The successor to the excellent Dark Base Pro 900, the rev. 2 comes with all the original’s features, including the modular interior, Qi wireless charging, capacity for a huge number of drives, and fantastic water-cooling support. The new version features a USB 3.1 Type-C gen2, a fan controller that supports 8 PWM fans, new plastic drive slot covers, and improved Silent Wings fans. At $269, it’s a lot cheaper than many enthusiast-class rivals.

Just As Good

Corsair Obsidian 1000D

If size matters, then Corsair’s Obsidian 1000D really, really matters. Thirty percent bigger than the gargantuan 900D, this monster can hold two systems, 8 fans, four 480mm radiators, and a family sedan (possibly). It’s also over $500.

Phanteks Enthoo Elite

Does money have little meaning to you? Do you think there’s no such thing as a case being TOO expensive? Then Phanteks' Enthoo Elite is for you. Priced at a jaw-dropping $900, this 30-inch tall, two-foot wide beast of a rig comes with all the brackets and mounts (including a GPU one) you’d expect in something this expensive. There’s dual system support, six SSD and 13 HDD mounts, and it's another enthusiast case that's perfect for extreme water cooling setups and custom loops.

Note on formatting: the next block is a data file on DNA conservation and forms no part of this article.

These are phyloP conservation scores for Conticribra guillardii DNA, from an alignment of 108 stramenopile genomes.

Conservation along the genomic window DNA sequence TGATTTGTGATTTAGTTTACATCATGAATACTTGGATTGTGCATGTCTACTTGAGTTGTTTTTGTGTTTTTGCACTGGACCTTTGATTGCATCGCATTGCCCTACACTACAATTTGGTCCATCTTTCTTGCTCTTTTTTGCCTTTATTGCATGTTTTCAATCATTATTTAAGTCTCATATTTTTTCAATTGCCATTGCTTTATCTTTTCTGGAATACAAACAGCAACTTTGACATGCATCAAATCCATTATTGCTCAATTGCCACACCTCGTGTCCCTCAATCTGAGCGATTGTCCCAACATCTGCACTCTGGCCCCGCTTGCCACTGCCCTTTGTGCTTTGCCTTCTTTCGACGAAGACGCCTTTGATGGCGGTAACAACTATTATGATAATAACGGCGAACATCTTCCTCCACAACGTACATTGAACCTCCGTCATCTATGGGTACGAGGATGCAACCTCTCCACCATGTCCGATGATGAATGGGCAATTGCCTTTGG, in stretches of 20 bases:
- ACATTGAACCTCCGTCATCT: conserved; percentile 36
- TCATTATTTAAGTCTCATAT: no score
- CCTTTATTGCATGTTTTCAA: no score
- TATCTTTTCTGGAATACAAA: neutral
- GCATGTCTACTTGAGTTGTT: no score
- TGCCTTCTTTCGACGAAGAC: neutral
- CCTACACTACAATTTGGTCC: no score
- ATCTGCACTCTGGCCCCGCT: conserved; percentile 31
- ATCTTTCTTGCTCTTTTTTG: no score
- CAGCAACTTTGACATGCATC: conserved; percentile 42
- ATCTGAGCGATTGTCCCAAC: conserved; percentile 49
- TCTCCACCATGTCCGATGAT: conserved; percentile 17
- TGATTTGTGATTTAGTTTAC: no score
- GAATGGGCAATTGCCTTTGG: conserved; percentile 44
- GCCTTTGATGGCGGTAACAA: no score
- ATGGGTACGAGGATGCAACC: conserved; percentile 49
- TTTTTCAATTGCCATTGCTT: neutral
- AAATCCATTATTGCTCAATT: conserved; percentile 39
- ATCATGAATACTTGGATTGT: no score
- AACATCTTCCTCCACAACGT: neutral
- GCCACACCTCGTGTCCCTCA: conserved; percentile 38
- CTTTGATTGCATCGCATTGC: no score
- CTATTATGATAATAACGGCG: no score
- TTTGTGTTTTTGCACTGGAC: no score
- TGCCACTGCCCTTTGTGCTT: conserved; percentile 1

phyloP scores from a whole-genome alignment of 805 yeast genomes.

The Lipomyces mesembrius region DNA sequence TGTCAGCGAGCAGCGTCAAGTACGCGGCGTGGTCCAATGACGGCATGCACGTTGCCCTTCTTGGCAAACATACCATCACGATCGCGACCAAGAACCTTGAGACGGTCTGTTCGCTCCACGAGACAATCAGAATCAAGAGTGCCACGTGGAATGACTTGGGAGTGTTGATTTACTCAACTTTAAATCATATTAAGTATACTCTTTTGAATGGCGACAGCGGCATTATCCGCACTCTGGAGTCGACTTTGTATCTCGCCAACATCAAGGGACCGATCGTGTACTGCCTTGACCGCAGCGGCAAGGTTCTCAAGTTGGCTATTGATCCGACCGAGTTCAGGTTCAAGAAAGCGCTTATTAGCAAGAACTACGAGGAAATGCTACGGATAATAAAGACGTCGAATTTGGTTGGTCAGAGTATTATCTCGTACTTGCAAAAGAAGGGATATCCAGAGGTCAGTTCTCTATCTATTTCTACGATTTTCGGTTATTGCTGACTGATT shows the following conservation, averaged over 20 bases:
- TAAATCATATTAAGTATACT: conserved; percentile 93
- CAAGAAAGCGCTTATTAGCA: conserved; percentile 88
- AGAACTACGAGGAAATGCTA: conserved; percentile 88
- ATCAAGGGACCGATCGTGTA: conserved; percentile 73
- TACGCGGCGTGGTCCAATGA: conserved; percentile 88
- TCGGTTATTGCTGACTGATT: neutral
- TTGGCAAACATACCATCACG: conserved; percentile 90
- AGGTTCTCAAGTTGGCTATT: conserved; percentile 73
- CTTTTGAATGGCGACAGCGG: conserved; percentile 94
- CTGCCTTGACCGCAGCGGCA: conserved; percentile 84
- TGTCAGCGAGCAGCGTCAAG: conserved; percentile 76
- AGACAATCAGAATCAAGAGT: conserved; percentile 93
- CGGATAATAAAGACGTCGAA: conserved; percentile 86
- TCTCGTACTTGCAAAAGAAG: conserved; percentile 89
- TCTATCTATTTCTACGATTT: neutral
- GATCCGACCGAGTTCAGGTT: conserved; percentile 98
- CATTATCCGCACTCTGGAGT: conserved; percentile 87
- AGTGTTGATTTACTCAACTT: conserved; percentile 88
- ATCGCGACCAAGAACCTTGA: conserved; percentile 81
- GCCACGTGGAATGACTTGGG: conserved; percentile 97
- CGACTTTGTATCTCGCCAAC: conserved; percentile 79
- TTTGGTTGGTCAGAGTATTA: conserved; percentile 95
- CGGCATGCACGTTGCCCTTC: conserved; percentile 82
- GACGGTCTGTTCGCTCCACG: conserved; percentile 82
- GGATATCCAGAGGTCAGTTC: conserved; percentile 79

Phanteks Evolv X

A much cheaper option from Phanteks than the Enthoo Elite, this successor to the excellent Evolv ATX supports not only E-ATX, ATX, Micro-ATX, and Mini-ITX motherboards, but also dual-systems, thanks to the optional ITX upgrade kit—though this will also require Phantek’s Revolt X PSU. Cable management is top quality, the fan hub design is great, and it can hold a massive 19 drives. Last year's winner of this category is now available for under $200.

Best Mini-ITX Case

Lian Li TU150 Mini ITX

Great | Differentiating Features
Handle is a piece of design, can fit larger air coolers and GPUs

Good | Most Have It
USB Type-C

Average | Competitors May Be Better
SFX/SFX-L power supplies only, no bottom dust filters

It’s no longer the rule that powerful components equal massive sizes. With some PC owners preferring a console-sized case, there are some very attractive Mini-ITX options available, and one of the best is the Lian Li TU150.